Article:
• Top

    Low Top

    Extremely popular sneakers because of their price range, versatility when it comes to style, and freedom of movement. Almost everyone is guaranteed to have low-top sneakers in their shoe rotation.

    Mid Top

    Mid-top sneakers extend toward the ankle for a little more support and hold. These lie somewhere in the middle between low-top and high-top sneakers in terms of usage and popularity.

    High Top

    Sneakers with collars that go above the ankles for optimal hold and support are some of the most sought-after models in lifestyle shoes. Most of these shoes take their roots from basketball and have easily or fashionably crossed to mainstream wear.

    Good to know

    Regardless of cut, it's always good to start with sneakers that can be worn for the daily grind, also called as "beaters" by some, as these are usually cheaper, easy to clean, and still gives that lifestyle "edge" before going for those wallet-thinning models.

  • Inspired from


    Sneakers dominantly take their heritage from running, basketball, skate, tennis, training, hiking, and football. Still retaining a few of their performance-based technologies, these sneakers have transcended their respective niches and have successfully and popularly transformed themselves as staples of fashion footwear.


    Sneakers designed for a laidback, "cool" vibe that is built for lifestyle wear right from the get-go.

    Good to know

    Brands are now blending elements of performance and casual appeal in basically every sneaker. One can hardly go wrong with a sports-inspired sneaker or a simple casual shoe.

  • Collection

    Good to know

    Shoes sharing the same inspiration, history, materials, or technologies are routinely assembled under one compilation for the convenience of those who may wish to categorize or label their own collection as such. The classic collections like the Adidas Originals, Air Max 1, Air Force 1, new balance classic sneakers, and the Classic Leather head the pack of frequently asked about collections.

  • Price
  • Special editions
Show more facts

Fit & Sizing

The low-top Vans Color Block Era was released in unisex sizes, ranging from men’s 4-women’s 5.5 up to men’s 13/women’s 14.5. It has a medium width. The canvas upper delivers a durable, flexible, and well-ventilated feel. Meanwhile, the low collar offers freedom of movement for the ankle.

With its unique design, the Color Block Era from Vans can add an interesting touch to any outfit. Another casual sneaker addition in the Vans catalog, it was released in a few colorways, including Black/True White, White/Black, and Red/Blue/Yellow. These options offer attractive color combinations that would suit casual occasions.

For the ladies, the kicks can be paired with skinny jeans, pants, joggers, dresses, shorts, and skirts. The top can be a t-shirt, sweatshirt or pullover, along with a denim jacket or cardigan. Men can wear these shoes with pants, cargo shorts, and jeans along with a t-shirt, polo shirt or button-down. Pastel and neutral hues will go well with the sneaker’s low-profile yet quirky flair.  

With their sturdy canvas upper, the Color Block Era Vans shoes offer a unique and contemporary touch. Their color-blocked upper updates the classic appeal of the Era sneakers in the Vans Era collection. The color blocking is done on the upper, tongue, and midsole for a striking flair. It has a breathable lining that keeps the foot cool and fresh.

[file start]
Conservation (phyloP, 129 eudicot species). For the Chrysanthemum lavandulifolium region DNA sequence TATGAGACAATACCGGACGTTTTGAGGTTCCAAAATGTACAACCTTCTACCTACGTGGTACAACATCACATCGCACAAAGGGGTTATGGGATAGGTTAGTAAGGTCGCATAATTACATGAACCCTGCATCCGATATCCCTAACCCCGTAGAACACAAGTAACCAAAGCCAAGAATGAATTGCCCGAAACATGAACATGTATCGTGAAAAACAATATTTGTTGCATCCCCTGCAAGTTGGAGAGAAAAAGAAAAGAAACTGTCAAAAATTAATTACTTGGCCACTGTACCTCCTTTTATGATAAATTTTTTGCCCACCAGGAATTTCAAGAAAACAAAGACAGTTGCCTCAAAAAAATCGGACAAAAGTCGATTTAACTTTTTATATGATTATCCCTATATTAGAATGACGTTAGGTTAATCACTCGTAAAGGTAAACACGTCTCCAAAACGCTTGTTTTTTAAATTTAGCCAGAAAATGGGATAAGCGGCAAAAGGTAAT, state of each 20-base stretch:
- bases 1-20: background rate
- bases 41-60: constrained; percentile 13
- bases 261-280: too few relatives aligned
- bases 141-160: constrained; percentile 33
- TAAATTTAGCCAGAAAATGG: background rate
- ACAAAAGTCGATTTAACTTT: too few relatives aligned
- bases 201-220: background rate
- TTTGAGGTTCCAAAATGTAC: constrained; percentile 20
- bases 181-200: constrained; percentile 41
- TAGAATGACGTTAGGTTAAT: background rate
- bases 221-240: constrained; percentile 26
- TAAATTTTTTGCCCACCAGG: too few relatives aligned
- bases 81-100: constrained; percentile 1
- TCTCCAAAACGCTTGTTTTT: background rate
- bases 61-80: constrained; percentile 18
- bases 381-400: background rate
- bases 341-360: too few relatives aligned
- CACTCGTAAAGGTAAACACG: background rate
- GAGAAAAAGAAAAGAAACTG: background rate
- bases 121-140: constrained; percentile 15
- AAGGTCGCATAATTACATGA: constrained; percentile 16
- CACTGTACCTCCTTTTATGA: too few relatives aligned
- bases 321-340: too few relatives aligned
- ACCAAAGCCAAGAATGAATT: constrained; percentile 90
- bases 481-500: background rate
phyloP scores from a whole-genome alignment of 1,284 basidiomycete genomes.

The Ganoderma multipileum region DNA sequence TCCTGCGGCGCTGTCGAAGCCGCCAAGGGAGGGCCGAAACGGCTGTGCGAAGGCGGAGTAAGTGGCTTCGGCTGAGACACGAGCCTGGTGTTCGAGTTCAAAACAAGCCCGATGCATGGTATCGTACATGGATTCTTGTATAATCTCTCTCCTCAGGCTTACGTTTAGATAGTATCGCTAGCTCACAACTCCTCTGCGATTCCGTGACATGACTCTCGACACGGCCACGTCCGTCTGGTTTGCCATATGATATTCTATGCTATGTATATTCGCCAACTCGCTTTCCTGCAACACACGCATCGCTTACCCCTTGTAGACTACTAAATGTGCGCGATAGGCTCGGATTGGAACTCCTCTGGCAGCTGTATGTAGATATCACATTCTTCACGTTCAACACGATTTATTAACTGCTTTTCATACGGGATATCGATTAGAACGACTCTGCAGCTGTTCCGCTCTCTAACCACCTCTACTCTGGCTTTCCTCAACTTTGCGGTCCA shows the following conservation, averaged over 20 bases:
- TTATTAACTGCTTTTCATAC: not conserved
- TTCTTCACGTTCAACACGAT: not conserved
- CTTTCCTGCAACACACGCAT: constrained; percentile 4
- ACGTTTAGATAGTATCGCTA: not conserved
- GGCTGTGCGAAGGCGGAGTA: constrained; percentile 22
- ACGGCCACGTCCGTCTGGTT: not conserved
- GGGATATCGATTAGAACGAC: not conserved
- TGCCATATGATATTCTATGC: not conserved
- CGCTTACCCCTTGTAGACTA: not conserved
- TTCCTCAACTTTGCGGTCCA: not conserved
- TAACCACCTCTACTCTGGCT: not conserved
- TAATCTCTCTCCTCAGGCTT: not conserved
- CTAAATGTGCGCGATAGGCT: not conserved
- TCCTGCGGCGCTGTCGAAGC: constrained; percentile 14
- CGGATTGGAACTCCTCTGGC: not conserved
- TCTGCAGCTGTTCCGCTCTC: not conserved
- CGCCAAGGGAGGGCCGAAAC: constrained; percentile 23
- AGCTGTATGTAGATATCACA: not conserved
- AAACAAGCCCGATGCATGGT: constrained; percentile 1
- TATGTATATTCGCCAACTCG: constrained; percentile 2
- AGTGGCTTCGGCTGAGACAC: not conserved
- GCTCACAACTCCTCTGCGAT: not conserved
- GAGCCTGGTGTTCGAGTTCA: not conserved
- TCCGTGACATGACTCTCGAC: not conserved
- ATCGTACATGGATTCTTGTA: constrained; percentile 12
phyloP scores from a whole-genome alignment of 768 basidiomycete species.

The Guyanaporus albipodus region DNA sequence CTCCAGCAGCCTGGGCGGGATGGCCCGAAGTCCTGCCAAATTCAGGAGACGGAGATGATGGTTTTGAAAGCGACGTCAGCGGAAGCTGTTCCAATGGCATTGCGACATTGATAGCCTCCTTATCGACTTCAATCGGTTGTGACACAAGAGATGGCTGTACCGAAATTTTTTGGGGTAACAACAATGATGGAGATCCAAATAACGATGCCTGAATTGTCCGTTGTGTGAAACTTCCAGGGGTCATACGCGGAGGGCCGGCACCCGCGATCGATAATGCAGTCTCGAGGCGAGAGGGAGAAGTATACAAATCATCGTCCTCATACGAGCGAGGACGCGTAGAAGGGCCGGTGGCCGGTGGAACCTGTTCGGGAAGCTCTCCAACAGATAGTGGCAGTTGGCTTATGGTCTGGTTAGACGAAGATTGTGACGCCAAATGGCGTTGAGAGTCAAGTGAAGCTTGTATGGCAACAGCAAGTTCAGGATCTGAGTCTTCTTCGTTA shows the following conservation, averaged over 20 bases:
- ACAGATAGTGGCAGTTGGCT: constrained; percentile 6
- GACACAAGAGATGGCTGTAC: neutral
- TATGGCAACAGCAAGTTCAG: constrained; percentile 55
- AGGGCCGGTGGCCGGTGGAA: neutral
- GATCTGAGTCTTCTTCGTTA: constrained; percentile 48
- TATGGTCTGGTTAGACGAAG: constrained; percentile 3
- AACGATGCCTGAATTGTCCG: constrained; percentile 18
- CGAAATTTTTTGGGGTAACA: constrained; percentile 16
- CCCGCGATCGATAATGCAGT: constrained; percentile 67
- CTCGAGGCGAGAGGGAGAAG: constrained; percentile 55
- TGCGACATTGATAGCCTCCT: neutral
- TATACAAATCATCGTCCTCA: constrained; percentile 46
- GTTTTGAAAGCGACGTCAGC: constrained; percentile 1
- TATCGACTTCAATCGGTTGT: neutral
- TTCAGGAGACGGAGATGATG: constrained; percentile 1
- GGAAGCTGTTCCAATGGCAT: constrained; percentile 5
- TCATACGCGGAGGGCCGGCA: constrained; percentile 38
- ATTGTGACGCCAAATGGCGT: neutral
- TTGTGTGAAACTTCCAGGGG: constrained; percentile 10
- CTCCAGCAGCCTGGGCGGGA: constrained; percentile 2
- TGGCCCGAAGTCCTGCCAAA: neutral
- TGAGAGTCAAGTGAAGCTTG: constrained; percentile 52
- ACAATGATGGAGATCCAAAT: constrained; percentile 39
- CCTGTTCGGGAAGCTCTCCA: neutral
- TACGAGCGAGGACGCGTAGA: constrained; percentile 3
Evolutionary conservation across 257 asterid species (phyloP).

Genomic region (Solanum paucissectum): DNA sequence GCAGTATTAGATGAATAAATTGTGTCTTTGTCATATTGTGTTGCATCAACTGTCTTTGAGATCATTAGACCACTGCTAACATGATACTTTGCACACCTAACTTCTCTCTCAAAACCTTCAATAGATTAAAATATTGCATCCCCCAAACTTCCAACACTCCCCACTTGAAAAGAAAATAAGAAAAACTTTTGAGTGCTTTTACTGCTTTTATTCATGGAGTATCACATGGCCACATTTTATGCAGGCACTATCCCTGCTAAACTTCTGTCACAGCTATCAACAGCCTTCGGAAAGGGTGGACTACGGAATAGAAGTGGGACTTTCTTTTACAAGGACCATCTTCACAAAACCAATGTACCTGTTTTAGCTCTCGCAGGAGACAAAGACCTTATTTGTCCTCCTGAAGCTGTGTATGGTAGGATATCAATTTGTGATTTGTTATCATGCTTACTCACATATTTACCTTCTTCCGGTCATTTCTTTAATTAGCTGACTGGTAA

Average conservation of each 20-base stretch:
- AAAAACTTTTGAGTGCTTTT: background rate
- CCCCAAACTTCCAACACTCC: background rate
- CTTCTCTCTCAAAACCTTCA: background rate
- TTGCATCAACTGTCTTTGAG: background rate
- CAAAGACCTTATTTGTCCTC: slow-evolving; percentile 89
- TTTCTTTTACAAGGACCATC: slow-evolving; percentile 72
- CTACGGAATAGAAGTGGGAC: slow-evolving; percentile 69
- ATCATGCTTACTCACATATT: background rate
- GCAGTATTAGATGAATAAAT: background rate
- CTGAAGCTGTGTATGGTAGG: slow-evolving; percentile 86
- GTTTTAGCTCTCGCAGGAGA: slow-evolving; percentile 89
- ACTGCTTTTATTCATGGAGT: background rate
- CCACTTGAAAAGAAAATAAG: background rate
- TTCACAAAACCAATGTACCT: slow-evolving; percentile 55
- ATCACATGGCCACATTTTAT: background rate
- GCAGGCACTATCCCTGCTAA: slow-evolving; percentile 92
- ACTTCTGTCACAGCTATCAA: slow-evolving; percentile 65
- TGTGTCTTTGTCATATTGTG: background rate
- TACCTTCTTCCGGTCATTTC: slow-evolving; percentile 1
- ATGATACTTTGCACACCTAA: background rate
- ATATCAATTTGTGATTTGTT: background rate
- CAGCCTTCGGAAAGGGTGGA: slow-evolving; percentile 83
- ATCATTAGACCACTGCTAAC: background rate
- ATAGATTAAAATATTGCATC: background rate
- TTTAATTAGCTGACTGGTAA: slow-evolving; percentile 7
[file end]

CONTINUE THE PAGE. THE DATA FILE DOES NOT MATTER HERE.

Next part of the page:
The collar is also padded to provide additional comfort in addition to ankle support. Classic Vans Era shoe details such as flat laces, metal eyelets, and unpadded tongue are all present in this sneaker. Vans branding is found near the laces as well as on the heel tab, which features the Vans Off the Wall logo.

It was on March 16, 1966, that the Van Doren Rubber Company first opened its doors in Anaheim, California. In just a few years, the brand's deck shoes would become favorites in the skating community due to their grippy soles and durable structures. It marked the beginning of the company's influence in the sport, which would last for a long time.

Rebranded as Vans, the brand then sought to work with professional skaters to deliver the best kicks to the community. In 1975, Vans collaborated with skaters Stacy Peralta and Tony Alva to produce what was initially known as the Vans #95. It had a sleek silhouette that skateboarders instantly liked. Besides, it also had padding on the ankle area as well as a non-slip bottom.

These features made the model a modern classic at the time. The shoe has since been renamed as the Vans Era, and its popularity has not waned in the ensuing years. It remains to be a sought-after shoe both in the skate world and in the lifestyle scene. As such, Vans has expanded the collection to include many variations of the favorite sneaker.

One exceptional version is the Vans Color Block Era, which combines the original’s low-top design with a sturdy canvas upper. Signature Era details are present in the model, down to the waffle outsole. The updated style features a rad new look that still retains a retro appeal. Primary colors are used for the color blocking, offering a bold look.

The sneaker is another worthy addition to the Vans Era shoes' collection. It offers modern men and women the chance to enjoy a pair of vintage kicks with just the right amount of contemporary styling.

  • The vulcanized rubber outsole features the signature Vans waffle tread that delivers traction and flexible grip.
  • Shock-absorbing comfort is offered by the cushioned footbed.
  • The double-stitched vamp provides additional durability.